By the way, it's funny how I posted that in my screen name, and now somehow my real name is up there. I have no animosity towards the Kyle's and have counted them as friends for over 20 years. Very shady that my name was changed. It was meant to be an anonymous post, which is what screen names are for, but since obviously you somehow know someone at the paper who has the ability to tell you my real name and actually change it on my post from my screen name to my real name, sheds light on what type of person you are. I won't hide from my opinion - it's not even a debatable opinion for those of us who are knowledgeable about all the classes in football in the state.

Joseph Dupper

That's what happens when a high level athlete plays in the lowest class of football. He should dominate because he's not playing against any competition.

Will Johhson

Mr. Dupper Brayden could walk into any program in north Alabama and be the starter. Also, before you say he plays no competition let me ask, Have you attended a Heritage game? If not, make plans to come watch Friday night!

Joseph Dupper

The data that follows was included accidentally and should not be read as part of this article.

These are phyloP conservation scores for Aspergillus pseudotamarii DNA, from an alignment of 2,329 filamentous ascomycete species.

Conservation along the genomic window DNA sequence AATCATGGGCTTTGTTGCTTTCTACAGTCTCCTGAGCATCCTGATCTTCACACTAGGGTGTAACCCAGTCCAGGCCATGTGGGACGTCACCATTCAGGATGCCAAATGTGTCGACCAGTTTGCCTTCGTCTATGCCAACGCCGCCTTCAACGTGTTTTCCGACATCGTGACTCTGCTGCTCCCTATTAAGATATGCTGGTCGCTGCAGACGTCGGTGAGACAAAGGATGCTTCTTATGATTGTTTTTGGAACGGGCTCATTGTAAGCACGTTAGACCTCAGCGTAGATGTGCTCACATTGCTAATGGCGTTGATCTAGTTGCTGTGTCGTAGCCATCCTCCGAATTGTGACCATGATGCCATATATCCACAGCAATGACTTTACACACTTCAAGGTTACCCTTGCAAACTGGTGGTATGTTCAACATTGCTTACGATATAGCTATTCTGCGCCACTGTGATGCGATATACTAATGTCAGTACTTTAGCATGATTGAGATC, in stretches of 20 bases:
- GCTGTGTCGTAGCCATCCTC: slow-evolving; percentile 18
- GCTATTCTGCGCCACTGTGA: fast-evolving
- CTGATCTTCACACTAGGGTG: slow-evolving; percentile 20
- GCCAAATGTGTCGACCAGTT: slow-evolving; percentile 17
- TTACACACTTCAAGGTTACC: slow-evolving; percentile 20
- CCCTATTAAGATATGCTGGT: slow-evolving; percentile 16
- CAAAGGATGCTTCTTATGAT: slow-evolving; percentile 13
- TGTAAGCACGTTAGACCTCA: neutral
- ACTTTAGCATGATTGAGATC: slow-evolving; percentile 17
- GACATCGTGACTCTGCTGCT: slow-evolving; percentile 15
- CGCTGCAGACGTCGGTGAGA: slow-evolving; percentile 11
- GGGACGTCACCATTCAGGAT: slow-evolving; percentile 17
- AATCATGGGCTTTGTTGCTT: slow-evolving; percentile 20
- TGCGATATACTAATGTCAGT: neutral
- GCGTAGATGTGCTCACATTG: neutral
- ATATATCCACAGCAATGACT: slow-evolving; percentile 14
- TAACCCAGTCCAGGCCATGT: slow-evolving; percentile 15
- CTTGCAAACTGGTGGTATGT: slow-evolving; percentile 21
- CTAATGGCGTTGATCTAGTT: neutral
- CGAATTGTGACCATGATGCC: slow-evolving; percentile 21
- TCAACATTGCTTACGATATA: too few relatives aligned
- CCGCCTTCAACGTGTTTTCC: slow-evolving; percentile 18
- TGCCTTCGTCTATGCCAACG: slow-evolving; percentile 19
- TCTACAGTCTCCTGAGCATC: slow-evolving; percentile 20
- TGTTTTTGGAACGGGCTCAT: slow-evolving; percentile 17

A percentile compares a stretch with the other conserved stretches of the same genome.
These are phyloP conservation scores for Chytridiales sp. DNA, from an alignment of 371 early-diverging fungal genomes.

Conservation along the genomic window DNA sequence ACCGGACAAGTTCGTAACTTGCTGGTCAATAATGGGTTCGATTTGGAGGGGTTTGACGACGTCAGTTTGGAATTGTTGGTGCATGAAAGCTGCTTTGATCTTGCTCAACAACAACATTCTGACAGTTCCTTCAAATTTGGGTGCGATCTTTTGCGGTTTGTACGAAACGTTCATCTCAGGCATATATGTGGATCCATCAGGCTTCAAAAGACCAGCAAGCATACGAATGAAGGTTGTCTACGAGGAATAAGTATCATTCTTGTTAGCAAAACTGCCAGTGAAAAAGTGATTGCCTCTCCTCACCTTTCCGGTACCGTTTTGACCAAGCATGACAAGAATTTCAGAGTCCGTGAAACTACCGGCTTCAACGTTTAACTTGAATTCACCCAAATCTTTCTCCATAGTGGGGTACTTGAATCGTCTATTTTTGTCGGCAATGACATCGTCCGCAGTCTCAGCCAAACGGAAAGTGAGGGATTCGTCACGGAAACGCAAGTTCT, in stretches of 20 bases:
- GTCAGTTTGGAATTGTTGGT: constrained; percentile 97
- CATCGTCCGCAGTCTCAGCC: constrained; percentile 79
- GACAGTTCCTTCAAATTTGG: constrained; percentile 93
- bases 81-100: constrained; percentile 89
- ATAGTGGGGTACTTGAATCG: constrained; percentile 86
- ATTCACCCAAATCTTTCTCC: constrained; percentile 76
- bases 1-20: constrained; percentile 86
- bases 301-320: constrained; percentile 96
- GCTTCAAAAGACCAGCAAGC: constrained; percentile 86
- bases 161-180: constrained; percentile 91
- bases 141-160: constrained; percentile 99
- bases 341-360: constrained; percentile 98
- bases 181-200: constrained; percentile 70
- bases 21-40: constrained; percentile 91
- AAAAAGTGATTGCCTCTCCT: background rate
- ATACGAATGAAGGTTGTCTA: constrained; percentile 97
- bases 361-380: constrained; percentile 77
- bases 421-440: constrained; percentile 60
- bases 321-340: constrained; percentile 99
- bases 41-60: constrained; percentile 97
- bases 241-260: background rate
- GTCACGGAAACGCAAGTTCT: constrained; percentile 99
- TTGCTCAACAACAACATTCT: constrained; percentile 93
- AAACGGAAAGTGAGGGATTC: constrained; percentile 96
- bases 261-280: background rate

I'm not knocking him. I know he's a great athlete. But he's playing 1A ball. He should do that well and I'm glad for him. I'm good friends with the Kyle's and have been for a long time. He would probably start at a lot of 6A schools, maybe even some 7A schools. But he will be playing against, in the second round of the playoffs, teams with 2-3 D 1 athletes on both sides of the ball. And the video game stats at that level aren't produced by anyone. I coached at that school for two years. I started the football program. I know the level of talent at 1A sports. Any elite athlete will and should completely dominate at that level. It looks good and all, but its absolutely no reflection on how he would do when all the players on the field are at or near his talent level. That was my point. I have continued to support DHCA football since I left coaching there, have been to many of their games, and would go to tomorrow's game to root them, as I've done in the past, but I'm out of town. I'm happy for Brayden, he deserves all the accolades he is getting, but please don't delude yourself and think he would dominate in big boy football like he does playing 1A teams. That fact isn't even up for discussion. That was the only point I was making. Thanks for your input.